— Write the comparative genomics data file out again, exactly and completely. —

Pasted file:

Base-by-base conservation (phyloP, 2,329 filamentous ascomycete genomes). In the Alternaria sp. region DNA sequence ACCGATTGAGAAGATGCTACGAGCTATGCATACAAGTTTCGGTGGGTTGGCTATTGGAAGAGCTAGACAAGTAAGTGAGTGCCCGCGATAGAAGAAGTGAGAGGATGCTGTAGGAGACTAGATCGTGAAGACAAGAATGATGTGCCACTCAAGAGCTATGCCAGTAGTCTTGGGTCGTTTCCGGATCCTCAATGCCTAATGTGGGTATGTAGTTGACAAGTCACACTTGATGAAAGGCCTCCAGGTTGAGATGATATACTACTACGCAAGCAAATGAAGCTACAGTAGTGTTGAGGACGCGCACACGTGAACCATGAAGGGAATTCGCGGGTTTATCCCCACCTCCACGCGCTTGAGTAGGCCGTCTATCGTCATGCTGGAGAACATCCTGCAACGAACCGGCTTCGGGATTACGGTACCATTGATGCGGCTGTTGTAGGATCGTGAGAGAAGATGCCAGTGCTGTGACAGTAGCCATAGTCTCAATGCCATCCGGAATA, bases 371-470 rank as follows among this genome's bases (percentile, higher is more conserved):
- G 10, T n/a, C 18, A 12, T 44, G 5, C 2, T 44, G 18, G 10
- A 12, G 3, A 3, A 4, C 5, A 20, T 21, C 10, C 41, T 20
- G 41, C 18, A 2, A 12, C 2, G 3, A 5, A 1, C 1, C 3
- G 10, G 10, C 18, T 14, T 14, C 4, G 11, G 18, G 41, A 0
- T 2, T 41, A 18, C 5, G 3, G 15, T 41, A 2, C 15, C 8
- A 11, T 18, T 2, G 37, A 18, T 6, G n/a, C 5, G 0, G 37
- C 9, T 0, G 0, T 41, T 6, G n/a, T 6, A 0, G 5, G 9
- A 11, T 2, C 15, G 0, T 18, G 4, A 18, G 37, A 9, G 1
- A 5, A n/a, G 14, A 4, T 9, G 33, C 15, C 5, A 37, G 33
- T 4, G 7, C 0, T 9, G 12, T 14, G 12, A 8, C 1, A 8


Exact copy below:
Base-by-base conservation (phyloP, 2,329 filamentous ascomycete genomes). In the Alternaria sp. region DNA sequence ACCGATTGAGAAGATGCTACGAGCTATGCATACAAGTTTCGGTGGGTTGGCTATTGGAAGAGCTAGACAAGTAAGTGAGTGCCCGCGATAGAAGAAGTGAGAGGATGCTGTAGGAGACTAGATCGTGAAGACAAGAATGATGTGCCACTCAAGAGCTATGCCAGTAGTCTTGGGTCGTTTCCGGATCCTCAATGCCTAATGTGGGTATGTAGTTGACAAGTCACACTTGATGAAAGGCCTCCAGGTTGAGATGATATACTACTACGCAAGCAAATGAAGCTACAGTAGTGTTGAGGACGCGCACACGTGAACCATGAAGGGAATTCGCGGGTTTATCCCCACCTCCACGCGCTTGAGTAGGCCGTCTATCGTCATGCTGGAGAACATCCTGCAACGAACCGGCTTCGGGATTACGGTACCATTGATGCGGCTGTTGTAGGATCGTGAGAGAAGATGCCAGTGCTGTGACAGTAGCCATAGTCTCAATGCCATCCGGAATA, bases 371-470 rank as follows among this genome's bases (percentile, higher is more conserved):
- G 10, T n/a, C 18, A 12, T 44, G 5, C 2, T 44, G 18, G 10
- A 12, G 3, A 3, A 4, C 5, A 20, T 21, C 10, C 41, T 20
- G 41, C 18, A 2, A 12, C 2, G 3, A 5, A 1, C 1, C 3
- G 10, G 10, C 18, T 14, T 14, C 4, G 11, G 18, G 41, A 0
- T 2, T 41, A 18, C 5, G 3, G 15, T 41, A 2, C 15, C 8
- A 11, T 18, T 2, G 37, A 18, T 6, G n/a, C 5, G 0, G 37
- C 9, T 0, G 0, T 41, T 6, G n/a, T 6, A 0, G 5, G 9
- A 11, T 2, C 15, G 0, T 18, G 4, A 18, G 37, A 9, G 1
- A 5, A n/a, G 14, A 4, T 9, G 33, C 15, C 5, A 37, G 33
- T 4, G 7, C 0, T 9, G 12, T 14, G 12, A 8, C 1, A 8